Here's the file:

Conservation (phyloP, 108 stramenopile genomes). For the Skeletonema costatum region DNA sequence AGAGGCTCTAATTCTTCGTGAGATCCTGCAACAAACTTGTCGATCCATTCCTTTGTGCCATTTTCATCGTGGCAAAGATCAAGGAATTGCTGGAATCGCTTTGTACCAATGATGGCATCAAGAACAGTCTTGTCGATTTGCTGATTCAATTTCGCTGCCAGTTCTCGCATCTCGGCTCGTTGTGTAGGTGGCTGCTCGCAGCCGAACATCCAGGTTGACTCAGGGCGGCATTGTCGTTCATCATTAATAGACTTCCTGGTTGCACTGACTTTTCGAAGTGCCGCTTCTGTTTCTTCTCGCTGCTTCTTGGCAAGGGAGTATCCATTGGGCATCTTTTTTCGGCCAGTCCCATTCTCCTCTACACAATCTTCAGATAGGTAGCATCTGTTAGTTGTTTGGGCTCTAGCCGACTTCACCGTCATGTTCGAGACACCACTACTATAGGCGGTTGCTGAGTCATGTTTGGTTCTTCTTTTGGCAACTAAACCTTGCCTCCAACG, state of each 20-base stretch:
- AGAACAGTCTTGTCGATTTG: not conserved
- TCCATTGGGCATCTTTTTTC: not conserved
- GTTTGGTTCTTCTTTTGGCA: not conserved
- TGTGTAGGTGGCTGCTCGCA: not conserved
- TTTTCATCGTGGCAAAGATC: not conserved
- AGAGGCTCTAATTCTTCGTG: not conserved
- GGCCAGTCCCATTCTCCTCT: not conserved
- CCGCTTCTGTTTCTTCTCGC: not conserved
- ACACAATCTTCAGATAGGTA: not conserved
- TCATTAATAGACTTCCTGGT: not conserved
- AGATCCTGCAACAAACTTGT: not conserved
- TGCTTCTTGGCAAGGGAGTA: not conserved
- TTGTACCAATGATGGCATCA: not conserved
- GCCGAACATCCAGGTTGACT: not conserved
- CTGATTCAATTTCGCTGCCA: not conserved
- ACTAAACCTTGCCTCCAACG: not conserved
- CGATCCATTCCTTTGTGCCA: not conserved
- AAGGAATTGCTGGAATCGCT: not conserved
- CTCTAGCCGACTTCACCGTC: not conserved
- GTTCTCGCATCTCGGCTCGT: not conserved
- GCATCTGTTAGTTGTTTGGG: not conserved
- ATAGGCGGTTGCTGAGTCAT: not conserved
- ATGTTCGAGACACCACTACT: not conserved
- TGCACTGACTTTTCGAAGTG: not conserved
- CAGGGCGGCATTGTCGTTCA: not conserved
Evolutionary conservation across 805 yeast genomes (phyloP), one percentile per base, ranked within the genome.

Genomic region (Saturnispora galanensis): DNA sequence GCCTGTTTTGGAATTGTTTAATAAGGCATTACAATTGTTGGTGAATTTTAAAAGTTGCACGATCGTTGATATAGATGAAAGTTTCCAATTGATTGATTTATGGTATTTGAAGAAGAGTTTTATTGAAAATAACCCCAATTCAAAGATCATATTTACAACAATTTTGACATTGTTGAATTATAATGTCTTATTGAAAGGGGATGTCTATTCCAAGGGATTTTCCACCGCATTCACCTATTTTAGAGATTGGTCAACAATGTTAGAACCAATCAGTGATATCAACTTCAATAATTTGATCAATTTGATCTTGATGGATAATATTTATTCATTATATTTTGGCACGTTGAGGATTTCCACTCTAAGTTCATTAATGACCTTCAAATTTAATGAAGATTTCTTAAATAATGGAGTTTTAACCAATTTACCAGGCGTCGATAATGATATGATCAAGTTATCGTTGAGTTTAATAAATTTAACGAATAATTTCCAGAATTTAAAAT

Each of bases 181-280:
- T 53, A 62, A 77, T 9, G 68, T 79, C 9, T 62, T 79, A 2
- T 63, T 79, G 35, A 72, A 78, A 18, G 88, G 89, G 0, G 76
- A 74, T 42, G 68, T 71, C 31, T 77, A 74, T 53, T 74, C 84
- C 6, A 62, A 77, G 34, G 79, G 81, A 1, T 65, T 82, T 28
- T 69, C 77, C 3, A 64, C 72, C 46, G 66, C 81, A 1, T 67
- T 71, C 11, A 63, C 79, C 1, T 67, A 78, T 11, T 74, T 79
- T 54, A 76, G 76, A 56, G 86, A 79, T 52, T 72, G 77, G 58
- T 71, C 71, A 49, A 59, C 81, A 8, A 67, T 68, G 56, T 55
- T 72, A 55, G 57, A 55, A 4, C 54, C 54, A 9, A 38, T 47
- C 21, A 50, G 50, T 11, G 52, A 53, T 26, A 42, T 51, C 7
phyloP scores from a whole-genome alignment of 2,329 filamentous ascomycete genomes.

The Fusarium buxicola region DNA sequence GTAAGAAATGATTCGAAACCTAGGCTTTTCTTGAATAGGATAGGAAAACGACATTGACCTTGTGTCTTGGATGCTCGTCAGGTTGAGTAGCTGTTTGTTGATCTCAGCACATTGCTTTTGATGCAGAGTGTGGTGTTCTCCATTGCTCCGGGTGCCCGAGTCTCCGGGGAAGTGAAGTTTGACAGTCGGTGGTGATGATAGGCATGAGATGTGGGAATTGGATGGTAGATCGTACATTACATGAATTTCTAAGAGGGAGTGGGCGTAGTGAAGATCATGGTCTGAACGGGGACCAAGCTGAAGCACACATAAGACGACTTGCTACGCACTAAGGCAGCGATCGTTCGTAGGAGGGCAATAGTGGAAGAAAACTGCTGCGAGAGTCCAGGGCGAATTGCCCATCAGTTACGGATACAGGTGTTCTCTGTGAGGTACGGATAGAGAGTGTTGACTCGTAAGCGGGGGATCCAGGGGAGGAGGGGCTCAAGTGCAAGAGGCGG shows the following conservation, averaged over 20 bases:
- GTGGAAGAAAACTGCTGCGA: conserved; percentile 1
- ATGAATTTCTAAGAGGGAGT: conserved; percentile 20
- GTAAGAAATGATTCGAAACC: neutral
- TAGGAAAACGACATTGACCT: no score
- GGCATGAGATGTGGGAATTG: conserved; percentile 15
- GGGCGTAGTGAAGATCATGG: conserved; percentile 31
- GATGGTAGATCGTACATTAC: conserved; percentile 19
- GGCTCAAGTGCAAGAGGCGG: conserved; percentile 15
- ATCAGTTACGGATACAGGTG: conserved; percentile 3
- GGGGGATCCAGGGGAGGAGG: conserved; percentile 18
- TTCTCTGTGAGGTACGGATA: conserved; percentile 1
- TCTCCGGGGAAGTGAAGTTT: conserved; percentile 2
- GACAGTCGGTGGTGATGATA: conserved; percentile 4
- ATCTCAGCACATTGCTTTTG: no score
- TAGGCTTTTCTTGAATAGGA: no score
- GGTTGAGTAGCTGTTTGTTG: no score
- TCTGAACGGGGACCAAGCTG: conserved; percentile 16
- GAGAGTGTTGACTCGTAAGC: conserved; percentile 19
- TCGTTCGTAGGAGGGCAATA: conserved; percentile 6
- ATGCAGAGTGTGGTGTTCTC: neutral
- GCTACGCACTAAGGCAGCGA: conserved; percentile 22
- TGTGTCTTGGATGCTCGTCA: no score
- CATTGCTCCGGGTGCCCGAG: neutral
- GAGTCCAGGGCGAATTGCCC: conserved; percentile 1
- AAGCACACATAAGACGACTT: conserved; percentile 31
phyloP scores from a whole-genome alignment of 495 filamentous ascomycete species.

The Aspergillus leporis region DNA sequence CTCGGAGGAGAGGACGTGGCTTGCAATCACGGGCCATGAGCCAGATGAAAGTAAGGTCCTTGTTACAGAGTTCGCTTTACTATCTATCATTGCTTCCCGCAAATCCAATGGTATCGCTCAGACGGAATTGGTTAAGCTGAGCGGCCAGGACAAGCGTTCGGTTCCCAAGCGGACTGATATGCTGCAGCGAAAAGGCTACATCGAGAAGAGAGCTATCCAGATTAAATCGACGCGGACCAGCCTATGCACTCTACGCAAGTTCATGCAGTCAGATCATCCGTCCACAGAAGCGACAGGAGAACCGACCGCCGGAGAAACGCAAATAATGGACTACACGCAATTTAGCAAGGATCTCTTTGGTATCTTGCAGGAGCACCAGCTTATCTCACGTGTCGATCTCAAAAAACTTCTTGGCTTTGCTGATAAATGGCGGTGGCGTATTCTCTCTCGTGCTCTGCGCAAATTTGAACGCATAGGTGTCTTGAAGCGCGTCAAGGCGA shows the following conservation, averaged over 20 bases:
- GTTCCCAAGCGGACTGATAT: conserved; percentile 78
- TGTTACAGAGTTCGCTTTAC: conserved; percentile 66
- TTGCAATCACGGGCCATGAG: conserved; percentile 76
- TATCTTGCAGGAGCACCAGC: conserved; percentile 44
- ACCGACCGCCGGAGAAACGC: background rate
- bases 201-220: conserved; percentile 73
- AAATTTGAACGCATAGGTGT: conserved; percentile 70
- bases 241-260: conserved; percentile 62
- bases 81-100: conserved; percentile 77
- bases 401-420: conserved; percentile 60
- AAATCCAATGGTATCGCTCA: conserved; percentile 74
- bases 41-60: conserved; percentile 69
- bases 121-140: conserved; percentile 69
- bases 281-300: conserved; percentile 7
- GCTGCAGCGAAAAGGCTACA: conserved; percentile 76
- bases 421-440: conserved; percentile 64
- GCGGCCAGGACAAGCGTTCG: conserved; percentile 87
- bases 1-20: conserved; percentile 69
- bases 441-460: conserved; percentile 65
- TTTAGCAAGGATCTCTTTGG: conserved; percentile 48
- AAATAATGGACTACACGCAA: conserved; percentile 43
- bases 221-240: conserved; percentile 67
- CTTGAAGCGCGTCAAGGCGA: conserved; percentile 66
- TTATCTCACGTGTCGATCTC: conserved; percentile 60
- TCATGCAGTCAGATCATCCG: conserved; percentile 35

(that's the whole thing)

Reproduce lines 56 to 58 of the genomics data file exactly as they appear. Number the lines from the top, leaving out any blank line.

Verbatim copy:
- TAGGCTTTTCTTGAATAGGA: no score
- GGTTGAGTAGCTGTTTGTTG: no score
- TCTGAACGGGGACCAAGCTG: conserved; percentile 16